There was lots of buzz about Pierre Lemaitre’s Alex, and this blogger did her very best to spread the word about Derek B. Miller’s exceptional debut novel Norwegian by Night. James Oswald’s Natural Causes was also frequently mentioned both as a must-read and a significant self-publishing success story. The series has been picked up by Penguin, whose advance the author rather unusually spent on buying a tractor for his farm.

Highlights

Seeing Barry Forshaw present the inaugural Petrona Award for Best Scandinavian Crime Novel of the Year, set up in memory of Maxine Clarke. The very deserving winner was Liza Marklund with Last Will, translated by Neil Smith (Corgi/Transworld 2012). Barry also won the prestigious HRF Keating Award for his editorship of British Crime Writing: An Encyclopaedia. Congratulations!

The Petrona Award, now on its way to Liza Marklund in Sweden

Hearing the International Dagger shortlist being announced, which includes German crime writer Ferdinand von Schirach’s The Collini Case. Full details are available over at Euro Crime.

Attending the Sherlock panel, which featured Mark Gatiss, Stephen Moffat and Sue Virtue in fine form. We learned and laughed a lot.

Eating lunch in a graveyard. Bristol Cathedral is a stone’s throw from the CrimeFest hotel, and features a lovely little cafe and landscaped garden/graveyard, where you can enjoy a peaceful cuppa.

Attending the second meeting of the Icelandic Chapter of the Crime Writers’ Association. I’m not quite sure how I ended up there, but it was very convivial and the Icelandic chocolates (Noi Sirius Konfekt) were delicious. Many thanks to Ragnar Jonasson and Quentin Bates for their hospitality!

l to r: Ann Cleeves, Ragnar Jonasson, Susan Moody, Barry Forshaw, Michael Ridpath, Quentin Bates (Icelandic chocolates on the table and empty seat reserved for Yrsa Sigurdardottir).

Last but not least, meeting old friends, making new ones, and seeing the faces behind the Twitter avatars of a number of writers and bloggers for the first time… It was all hugely enjoyable, and I’m already looking forward to next year.

CrimeFest blog-links

Crimepieces – CrimeFest Day 1CrimeFest Part 2

Detectives Beyond Borders – CrimeFest 1, CrimeFest 2, CrimeFest 3, CrimeFest 4

Do You Write Under Your Own Name – CrimeFest 2013 – Part 1, Part 2, Part 3

Graskeggur (aka author Quentin Bates) – CrimeFest Report: All Over Bar the Tweeting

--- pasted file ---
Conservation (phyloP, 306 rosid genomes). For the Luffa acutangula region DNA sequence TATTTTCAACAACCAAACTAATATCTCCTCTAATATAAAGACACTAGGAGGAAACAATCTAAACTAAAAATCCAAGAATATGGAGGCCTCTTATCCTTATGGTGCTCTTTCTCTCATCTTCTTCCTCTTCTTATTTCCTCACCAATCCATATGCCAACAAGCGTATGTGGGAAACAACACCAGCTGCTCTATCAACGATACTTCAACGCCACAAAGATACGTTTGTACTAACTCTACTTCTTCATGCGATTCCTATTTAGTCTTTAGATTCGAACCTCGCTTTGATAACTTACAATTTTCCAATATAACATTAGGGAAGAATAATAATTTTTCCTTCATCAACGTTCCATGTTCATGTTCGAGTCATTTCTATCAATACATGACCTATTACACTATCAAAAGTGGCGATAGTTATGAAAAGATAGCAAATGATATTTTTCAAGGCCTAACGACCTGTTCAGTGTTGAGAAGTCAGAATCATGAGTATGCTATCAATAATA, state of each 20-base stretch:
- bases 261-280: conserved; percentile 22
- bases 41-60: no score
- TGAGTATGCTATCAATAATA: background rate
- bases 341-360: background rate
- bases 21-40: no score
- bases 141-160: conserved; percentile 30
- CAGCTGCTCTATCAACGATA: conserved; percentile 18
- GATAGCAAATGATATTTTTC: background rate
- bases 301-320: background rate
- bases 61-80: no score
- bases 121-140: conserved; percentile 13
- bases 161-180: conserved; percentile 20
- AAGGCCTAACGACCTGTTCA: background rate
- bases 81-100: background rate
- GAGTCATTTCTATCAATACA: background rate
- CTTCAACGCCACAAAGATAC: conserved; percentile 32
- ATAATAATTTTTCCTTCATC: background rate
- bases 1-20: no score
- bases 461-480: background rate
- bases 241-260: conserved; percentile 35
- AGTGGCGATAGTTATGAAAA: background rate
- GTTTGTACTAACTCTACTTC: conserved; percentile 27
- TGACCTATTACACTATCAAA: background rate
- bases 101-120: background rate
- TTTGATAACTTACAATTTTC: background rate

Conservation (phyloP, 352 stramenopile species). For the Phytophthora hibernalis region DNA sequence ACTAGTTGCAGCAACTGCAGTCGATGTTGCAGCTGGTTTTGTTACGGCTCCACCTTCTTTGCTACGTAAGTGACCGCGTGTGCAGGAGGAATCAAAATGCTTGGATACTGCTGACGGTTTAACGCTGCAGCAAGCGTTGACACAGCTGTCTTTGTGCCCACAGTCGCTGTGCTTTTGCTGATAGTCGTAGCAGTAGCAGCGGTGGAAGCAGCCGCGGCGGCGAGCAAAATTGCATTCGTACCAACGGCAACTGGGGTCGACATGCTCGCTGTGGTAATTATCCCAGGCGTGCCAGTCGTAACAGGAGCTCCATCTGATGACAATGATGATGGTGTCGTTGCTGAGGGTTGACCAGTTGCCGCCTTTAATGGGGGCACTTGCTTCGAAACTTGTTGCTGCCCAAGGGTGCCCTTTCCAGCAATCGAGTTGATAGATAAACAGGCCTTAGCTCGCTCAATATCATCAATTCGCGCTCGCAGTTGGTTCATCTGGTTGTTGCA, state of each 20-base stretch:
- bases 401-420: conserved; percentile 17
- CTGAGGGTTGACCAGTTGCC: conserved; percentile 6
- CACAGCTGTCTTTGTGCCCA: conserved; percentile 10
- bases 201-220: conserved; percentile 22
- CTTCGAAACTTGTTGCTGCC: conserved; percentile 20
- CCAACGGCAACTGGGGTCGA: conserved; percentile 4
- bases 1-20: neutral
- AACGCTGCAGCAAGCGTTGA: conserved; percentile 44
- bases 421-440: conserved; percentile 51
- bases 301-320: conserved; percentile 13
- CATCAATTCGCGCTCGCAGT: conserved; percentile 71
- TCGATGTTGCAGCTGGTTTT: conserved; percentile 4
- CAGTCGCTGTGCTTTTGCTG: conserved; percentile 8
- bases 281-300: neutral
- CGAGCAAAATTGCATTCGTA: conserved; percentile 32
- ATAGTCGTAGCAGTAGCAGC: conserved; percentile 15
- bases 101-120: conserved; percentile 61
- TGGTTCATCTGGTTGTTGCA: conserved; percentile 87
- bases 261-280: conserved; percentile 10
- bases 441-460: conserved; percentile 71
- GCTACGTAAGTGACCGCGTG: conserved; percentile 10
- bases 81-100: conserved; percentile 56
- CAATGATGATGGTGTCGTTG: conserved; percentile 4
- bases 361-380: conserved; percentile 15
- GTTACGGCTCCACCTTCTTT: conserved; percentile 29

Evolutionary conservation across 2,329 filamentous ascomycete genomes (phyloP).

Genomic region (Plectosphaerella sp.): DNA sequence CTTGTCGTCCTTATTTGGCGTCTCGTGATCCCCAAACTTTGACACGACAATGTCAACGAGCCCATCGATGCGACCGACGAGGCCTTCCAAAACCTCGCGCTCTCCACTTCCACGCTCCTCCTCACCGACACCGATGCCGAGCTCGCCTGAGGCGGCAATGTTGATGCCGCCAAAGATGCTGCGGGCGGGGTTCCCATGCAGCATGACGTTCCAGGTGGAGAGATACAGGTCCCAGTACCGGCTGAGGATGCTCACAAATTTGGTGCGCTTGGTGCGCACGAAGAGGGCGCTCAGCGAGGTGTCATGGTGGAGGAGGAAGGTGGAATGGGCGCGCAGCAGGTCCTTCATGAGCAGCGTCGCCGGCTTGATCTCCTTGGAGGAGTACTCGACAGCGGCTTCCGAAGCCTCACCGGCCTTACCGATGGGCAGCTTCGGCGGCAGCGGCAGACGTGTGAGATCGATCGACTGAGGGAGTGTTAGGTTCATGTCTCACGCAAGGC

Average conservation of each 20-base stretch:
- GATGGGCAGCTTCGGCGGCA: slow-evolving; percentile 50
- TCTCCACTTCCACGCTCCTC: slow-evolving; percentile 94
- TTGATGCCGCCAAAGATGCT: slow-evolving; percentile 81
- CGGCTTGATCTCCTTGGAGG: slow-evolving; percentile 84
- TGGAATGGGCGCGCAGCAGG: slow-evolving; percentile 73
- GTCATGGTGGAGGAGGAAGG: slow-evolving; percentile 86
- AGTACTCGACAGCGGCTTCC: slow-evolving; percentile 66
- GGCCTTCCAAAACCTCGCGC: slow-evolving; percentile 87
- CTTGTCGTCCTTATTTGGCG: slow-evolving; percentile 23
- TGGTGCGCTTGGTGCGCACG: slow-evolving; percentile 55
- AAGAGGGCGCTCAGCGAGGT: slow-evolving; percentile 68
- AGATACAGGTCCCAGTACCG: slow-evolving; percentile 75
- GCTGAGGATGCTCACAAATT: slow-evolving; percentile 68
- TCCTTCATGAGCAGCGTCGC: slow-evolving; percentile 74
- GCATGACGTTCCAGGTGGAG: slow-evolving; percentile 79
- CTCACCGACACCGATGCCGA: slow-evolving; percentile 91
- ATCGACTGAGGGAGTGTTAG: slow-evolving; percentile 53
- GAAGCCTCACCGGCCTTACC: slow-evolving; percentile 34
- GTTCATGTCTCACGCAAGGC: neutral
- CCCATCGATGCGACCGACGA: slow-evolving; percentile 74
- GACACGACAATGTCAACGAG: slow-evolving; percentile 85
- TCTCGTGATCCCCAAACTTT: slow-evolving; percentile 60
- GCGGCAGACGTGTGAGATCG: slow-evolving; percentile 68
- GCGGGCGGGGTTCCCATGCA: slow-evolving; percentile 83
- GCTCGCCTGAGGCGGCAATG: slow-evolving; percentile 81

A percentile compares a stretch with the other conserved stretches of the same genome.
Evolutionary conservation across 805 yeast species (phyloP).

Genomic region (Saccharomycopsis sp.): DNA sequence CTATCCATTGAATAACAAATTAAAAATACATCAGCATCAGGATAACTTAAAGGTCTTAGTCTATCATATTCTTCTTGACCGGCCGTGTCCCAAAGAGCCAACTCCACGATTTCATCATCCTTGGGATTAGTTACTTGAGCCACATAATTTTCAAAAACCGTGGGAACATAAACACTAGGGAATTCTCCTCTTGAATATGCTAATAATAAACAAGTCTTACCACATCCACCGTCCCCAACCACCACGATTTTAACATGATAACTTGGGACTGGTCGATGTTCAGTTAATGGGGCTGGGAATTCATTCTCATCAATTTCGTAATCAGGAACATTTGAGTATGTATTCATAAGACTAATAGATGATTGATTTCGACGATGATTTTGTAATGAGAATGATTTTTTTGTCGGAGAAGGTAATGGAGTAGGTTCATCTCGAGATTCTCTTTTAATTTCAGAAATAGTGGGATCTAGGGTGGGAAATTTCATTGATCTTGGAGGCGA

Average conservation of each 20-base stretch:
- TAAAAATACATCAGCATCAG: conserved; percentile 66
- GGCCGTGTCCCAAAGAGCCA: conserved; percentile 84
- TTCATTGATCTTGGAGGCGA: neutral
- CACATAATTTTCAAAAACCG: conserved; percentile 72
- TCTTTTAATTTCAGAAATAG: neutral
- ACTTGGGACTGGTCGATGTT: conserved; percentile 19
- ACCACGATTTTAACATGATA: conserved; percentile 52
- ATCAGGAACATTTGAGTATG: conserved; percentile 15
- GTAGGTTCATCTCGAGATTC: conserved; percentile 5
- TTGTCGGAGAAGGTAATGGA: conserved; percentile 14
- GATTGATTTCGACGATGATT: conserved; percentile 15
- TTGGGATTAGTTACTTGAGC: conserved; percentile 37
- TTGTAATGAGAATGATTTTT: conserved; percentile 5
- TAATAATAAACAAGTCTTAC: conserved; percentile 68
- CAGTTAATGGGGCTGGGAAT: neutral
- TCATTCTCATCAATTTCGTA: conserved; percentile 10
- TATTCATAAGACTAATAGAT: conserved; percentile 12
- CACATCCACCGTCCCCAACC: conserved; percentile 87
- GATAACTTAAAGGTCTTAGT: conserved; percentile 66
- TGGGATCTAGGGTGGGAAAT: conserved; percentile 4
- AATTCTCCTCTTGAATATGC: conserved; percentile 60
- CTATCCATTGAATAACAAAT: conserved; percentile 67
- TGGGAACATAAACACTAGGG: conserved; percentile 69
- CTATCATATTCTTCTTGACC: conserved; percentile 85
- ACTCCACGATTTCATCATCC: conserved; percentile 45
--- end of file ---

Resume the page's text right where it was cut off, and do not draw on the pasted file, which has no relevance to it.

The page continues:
Mystery Fanfare – CrimeFest 2013 Award Winners (all except The Petrona)

Sherlockology – Highlights from CrimeFest – Creating Sherlock

Vicky Newham – My Experience of CrimeFest 2013

For tweets on the event, see the hashtag #crimefest13

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Saturday treats: Sebastian Bergman / CWA International Dagger / Israeli crime fiction

Three little treats on this lovely sunny day in the UK.

1. For fans of Swedish crime and of Wallander actor Rolf Lassgård: the ‘police thriller’ Sebastian Bergman begins tonight on BBC4 at 9pm. See the second half of this earlier post for an overview and trailer.

Photo from BBC/ZDF

2. CRIMEFEST 2012 – the annual International Crime Fiction Convention – is in full swing in Bristol this weekend. While extremely sad to be missing the party, I’m enjoying tweets on the various panels from @Eurocrime and @NicciPrasa amongst others. The hashtag for the event is #crimefest12.

Thrillingly, the CWA (Crime Writers’ Association) shortlists for the following ‘Daggers’ were announced there last night: International, Historical, Non-Fiction, Library, Short Story and Debut. Thanks to Rhian over at ‘It’s a Crime! (Or a Mystery…)’ for a comprehensive listing of all the works shortlisted.  

There are 6 works listed for the International Dagger (‘crime, thriller, suspense or spy fiction novels which have been translated into English from their original language, for UK publication’):

The Potter’s Field by Andrea Camilleri, trans. by Stephen Sartarelli (Mantle)
I will have Vengeance by Maurizio de Giovanni, trans. by Anne Milano Appel (Hersilia Press)
Until Thy Wrath Be Past by Åsa Larsson, trans. by Laurie Thompson (Quercus/Maclehose)
Trackers by Deon Meyer, trans. by T K L Seegers (Hodder & Stoughton)
Phantom by Jo Nesbø, trans. by Don Bartlett (Harvill Secker)
The Dark Valley by Valerio Varesi, trans. by Joseph Farrell (Quercus/Maclehose)

Further details about the novels are available via the CWA website here.

And over at Petrona, you’ll find a list of all International Dagger winners since 2006, along with a wealth of links to reviews and CWA webpages (thanks, Maxine, for this excellent resource).

3. A guest post on Israeli crime fiction by Uri Kenan at the ‘Detectives Beyond Borders’ blog caught my eye this week. For someone like me, who knew nothing about the history of crime fiction in Israel, it was a very illuminating read. I’m already looking forward to part 2, which I imagine will look at more contemporary offerings.

Peter Rozovsky, who runs the blog, is also at CrimeFest at the moment, and has already posted three reports, which are well worth a read

I hope the sun is shining for all of you wherever you are: have a lovely weekend.